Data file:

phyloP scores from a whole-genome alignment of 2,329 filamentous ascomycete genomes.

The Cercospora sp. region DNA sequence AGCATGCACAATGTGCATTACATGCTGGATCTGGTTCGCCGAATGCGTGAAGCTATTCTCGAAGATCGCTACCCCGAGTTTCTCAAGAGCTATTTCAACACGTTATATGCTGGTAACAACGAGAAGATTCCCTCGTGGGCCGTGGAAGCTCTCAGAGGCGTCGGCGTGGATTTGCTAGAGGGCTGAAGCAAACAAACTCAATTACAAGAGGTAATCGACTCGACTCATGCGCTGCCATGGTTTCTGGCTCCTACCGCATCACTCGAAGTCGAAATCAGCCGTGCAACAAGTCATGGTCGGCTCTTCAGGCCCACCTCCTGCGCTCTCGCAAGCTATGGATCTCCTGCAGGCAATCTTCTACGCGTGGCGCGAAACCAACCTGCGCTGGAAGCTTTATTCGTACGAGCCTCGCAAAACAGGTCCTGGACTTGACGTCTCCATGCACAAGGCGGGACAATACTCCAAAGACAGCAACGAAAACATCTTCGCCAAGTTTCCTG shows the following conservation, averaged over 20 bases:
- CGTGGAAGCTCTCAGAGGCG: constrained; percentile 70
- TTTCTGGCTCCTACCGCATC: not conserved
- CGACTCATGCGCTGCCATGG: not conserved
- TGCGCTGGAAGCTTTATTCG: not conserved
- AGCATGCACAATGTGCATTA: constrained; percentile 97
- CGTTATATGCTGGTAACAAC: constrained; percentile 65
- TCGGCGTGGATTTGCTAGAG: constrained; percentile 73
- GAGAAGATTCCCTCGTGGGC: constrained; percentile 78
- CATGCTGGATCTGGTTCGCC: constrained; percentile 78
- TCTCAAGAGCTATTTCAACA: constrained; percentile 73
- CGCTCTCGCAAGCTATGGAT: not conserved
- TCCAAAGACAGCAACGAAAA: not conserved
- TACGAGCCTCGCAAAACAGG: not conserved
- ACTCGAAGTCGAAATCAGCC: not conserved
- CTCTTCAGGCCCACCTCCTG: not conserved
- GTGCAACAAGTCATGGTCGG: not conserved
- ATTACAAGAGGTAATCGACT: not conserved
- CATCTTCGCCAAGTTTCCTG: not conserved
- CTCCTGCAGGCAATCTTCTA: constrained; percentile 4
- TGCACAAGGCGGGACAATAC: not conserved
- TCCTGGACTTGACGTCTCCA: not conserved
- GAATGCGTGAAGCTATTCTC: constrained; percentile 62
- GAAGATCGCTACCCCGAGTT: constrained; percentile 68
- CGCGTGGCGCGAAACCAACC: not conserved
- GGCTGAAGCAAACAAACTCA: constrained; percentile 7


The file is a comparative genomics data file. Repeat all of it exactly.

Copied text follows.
phyloP scores from a whole-genome alignment of 2,329 filamentous ascomycete genomes.

The Cercospora sp. region DNA sequence AGCATGCACAATGTGCATTACATGCTGGATCTGGTTCGCCGAATGCGTGAAGCTATTCTCGAAGATCGCTACCCCGAGTTTCTCAAGAGCTATTTCAACACGTTATATGCTGGTAACAACGAGAAGATTCCCTCGTGGGCCGTGGAAGCTCTCAGAGGCGTCGGCGTGGATTTGCTAGAGGGCTGAAGCAAACAAACTCAATTACAAGAGGTAATCGACTCGACTCATGCGCTGCCATGGTTTCTGGCTCCTACCGCATCACTCGAAGTCGAAATCAGCCGTGCAACAAGTCATGGTCGGCTCTTCAGGCCCACCTCCTGCGCTCTCGCAAGCTATGGATCTCCTGCAGGCAATCTTCTACGCGTGGCGCGAAACCAACCTGCGCTGGAAGCTTTATTCGTACGAGCCTCGCAAAACAGGTCCTGGACTTGACGTCTCCATGCACAAGGCGGGACAATACTCCAAAGACAGCAACGAAAACATCTTCGCCAAGTTTCCTG shows the following conservation, averaged over 20 bases:
- CGTGGAAGCTCTCAGAGGCG: constrained; percentile 70
- TTTCTGGCTCCTACCGCATC: not conserved
- CGACTCATGCGCTGCCATGG: not conserved
- TGCGCTGGAAGCTTTATTCG: not conserved
- AGCATGCACAATGTGCATTA: constrained; percentile 97
- CGTTATATGCTGGTAACAAC: constrained; percentile 65
- TCGGCGTGGATTTGCTAGAG: constrained; percentile 73
- GAGAAGATTCCCTCGTGGGC: constrained; percentile 78
- CATGCTGGATCTGGTTCGCC: constrained; percentile 78
- TCTCAAGAGCTATTTCAACA: constrained; percentile 73
- CGCTCTCGCAAGCTATGGAT: not conserved
- TCCAAAGACAGCAACGAAAA: not conserved
- TACGAGCCTCGCAAAACAGG: not conserved
- ACTCGAAGTCGAAATCAGCC: not conserved
- CTCTTCAGGCCCACCTCCTG: not conserved
- GTGCAACAAGTCATGGTCGG: not conserved
- ATTACAAGAGGTAATCGACT: not conserved
- CATCTTCGCCAAGTTTCCTG: not conserved
- CTCCTGCAGGCAATCTTCTA: constrained; percentile 4
- TGCACAAGGCGGGACAATAC: not conserved
- TCCTGGACTTGACGTCTCCA: not conserved
- GAATGCGTGAAGCTATTCTC: constrained; percentile 62
- GAAGATCGCTACCCCGAGTT: constrained; percentile 68
- CGCGTGGCGCGAAACCAACC: not conserved
- GGCTGAAGCAAACAAACTCA: constrained; percentile 7